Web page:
Nowadays, Nike sells more than shoes, though, as they have promotional deals on the table with football, basketball, running, combat sports, tennis, and golf associations, including deals with pro and college sports organizations. So, out of all of those product lines, what makes the Roshe so special?
Well, for one, according to one review site, the Roshe truly one of Nike’s most comfortable and lightweight shoes ever made. In fact, many reviewers agree that the retro minimalist design is both stylish and understated.
Also, at 7 ounces, it is kind of like wearing baby clouds on your feet, and the synthetic-mesh combo is both breathable and durable. Moreover, the suede insole and foam sole combine for supreme shock absorption and comfort, as the foam conforms to the wearer’s feet. Plus, at around $80, they are more affordable than many other shoes in the Nike product line.
Of course, not everyone loves the Roshe, and many runners from the same review complained that the Roshe felt flimsy on their feet. Also, they noted narrow sizes, and some customers even noticed the insoles bunching up inside of the shoe. A minor complaint was that the white outsole picked up dirt quickly and was hard to clean.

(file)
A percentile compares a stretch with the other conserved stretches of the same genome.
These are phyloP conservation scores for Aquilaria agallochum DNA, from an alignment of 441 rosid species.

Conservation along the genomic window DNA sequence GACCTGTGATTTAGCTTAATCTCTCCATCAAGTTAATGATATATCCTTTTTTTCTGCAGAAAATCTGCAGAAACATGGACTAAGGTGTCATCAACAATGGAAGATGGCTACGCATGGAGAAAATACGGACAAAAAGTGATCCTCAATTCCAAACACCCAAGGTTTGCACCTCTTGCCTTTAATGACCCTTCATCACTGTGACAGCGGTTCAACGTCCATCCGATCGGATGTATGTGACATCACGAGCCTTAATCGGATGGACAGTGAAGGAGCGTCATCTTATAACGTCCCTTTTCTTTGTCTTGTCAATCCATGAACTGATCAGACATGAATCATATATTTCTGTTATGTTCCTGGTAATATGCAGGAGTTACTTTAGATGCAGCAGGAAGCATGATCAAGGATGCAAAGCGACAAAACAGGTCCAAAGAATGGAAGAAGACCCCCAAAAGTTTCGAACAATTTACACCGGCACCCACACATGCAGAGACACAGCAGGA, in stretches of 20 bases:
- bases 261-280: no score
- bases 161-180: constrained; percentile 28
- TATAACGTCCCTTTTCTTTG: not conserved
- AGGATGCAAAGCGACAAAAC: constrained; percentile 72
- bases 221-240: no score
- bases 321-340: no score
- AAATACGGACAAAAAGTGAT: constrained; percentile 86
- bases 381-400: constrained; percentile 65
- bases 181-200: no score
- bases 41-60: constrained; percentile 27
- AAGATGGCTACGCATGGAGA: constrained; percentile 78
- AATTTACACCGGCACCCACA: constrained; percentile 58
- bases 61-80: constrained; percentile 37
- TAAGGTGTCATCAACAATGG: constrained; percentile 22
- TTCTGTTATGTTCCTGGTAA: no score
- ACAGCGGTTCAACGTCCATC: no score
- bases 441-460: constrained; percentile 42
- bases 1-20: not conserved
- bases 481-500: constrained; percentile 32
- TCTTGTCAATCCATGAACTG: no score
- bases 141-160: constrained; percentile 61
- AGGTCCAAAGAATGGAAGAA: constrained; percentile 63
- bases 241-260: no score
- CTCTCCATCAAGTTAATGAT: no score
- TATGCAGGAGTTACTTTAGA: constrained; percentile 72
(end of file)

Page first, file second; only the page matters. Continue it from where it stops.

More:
As the dust settled on the Roshe Run the shoe raked up a final score of 89 out of one hundred, with those in the pro camp citing the lightweight comfortable design and those of the con persuasion insisting that the shoe lacked in matters of construction and durability.
You say Potato, I Say Patato: Nike Roshe Run, One, Two
Nike Rosche Run
The Roshe Run was indeed a hit. But there is a fair bit of confusion that comes about when one is pricing out and researching the Nike Roshe series. In an attempt to distinguish the iterations of this lightweight shoe, we will begin with the Nike Roshe Run. Released in 2012, the Roshe Run took the active walking/runner shoe community by storm.
This new, innovative shoe was like nothing anyone had seen before. And though some questions about the quality of materials used in its making, it was generally viewed as a resounding success by all. Then, in 2015, Nike quietly renamed the "Nike Roshe Run" to "Nike Roshe One". This in anticipation of the shoes the second iteration due to come out later in the year.
Nike Roshe One
It is worth noting that the term Roshe is actually a nod to the Japanese word for Zen Master, “Roshi,”. And that, in terms of inner peace and comfort, the Roshe 2 was a far superior shoe. The Roshe 2 had an even lower price point than the One. And it featured many improvements over its predecessor, namely in the stretchable and breathable neoprene mesh now found on its upper.